A darkly turbulent crime noir from Thai new wave director Pen-ek Ratanaruang, Headshot is an existential thriller, ripe with shadowy paranoia that will turn your world upside-down, literally. This disorienting game of cat and mouse is played out in present-day Thailand, where corruption runs rampant and the good die young. When Tul, a straight-laced cop, is blackmailed by a powerful politician he soon becomes disillusioned by the state of human nature and, in his vengeful condition, is recruited to become a hitman for an iconoclastic group aimed at eliminating those who are above the law. But when a devastating blow turns Tul's vision upside-down, he finds himself engulfed by doubt, unaware of whether the condition is medical or a result of karmic retribution. -- (C) Official Site … More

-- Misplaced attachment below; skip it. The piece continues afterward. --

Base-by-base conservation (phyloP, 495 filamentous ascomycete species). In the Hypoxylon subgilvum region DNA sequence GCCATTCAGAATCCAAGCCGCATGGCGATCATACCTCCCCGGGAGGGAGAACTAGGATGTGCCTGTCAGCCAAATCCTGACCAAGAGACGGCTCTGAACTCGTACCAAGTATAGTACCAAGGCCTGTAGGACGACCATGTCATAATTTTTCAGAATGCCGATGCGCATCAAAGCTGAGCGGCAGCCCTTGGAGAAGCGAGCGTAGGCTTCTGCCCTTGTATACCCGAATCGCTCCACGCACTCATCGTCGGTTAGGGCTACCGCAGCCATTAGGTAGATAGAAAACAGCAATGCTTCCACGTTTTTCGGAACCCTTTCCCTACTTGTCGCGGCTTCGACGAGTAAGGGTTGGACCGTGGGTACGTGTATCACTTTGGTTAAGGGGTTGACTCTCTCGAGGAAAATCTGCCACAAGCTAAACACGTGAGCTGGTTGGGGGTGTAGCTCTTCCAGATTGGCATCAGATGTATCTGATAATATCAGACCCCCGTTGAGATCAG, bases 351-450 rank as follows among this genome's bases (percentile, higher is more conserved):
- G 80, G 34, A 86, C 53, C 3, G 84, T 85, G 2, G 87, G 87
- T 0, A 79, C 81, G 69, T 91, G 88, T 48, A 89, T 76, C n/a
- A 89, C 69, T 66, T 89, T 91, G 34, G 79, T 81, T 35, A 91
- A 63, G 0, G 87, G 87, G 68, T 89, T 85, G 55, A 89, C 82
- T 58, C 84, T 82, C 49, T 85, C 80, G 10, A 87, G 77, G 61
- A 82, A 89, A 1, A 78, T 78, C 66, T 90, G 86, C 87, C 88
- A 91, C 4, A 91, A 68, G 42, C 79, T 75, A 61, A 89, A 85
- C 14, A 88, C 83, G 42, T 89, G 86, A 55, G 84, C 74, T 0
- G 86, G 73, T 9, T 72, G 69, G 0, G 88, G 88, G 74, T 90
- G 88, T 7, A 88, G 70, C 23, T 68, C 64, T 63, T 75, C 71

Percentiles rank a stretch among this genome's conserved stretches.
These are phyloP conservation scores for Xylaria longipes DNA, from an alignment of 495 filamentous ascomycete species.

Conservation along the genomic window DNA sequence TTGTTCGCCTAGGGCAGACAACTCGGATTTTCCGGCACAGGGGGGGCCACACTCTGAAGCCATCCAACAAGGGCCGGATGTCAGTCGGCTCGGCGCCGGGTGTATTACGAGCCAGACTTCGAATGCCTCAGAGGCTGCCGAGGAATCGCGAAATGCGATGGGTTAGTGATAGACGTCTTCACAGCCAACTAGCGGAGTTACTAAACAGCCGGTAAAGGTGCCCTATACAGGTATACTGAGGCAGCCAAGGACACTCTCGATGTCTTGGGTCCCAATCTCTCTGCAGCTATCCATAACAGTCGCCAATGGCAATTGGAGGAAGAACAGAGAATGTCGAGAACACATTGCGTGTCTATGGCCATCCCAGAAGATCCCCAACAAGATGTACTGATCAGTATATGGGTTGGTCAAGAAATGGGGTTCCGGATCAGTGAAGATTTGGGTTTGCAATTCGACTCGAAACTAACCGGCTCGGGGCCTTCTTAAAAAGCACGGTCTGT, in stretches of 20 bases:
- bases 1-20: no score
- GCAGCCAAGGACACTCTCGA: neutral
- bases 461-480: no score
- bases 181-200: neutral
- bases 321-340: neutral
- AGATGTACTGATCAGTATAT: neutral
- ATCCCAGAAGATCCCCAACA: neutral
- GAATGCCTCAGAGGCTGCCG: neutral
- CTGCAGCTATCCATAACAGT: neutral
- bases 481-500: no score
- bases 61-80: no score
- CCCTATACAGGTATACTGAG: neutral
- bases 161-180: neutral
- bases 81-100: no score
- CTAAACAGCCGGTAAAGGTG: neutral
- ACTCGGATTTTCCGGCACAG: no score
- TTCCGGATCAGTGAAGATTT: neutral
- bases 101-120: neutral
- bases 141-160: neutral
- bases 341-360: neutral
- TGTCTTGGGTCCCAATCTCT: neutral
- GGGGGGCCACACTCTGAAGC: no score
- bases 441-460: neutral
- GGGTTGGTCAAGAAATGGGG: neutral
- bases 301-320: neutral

as Dr. Suang
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Critic Reviews for Headshot
If the titular headshot leaves Tul with inverted vision, the film too turns the characteristics of genre upside-down, defamiliarising everything - an effect that is helped considerably by Ratanaruang's way with moody stylisation.
The visual contrast between the ultraviolent showdowns and the quieter, more character-driven moments is striking.
While there are some great twists and revelations here, I just kept wishing it would stop with all the cinematic tricks and get to more conventional, straight- forward storytelling.
A dreamy, elliptical neo-noir about a cop turned killer turned something else altogether.
This Thai crime thriller has some novel ideas and is strikingly shot, but a jumbled, overreaching narrative robs it of cohesion.
Headshot is, unfortunately, far better with ideas than with narrative.
Neither fresh nor especially satisfying, but Ratanaruang distinguishes the hunt with his fluid kineticism, especially in the just-a-touch-too-infrequent shoot-outs and beatdowns.
Its vision of contemporary Thailand is recognizable as another society undeserving of redemption, but worthy of poetry.
This "Buddhist film noir," as writer-director Pen-ek Ratanaruang calls it, is surprisingly slow-moving and soulful for a film full of double-crosses and cold-blooded killing.
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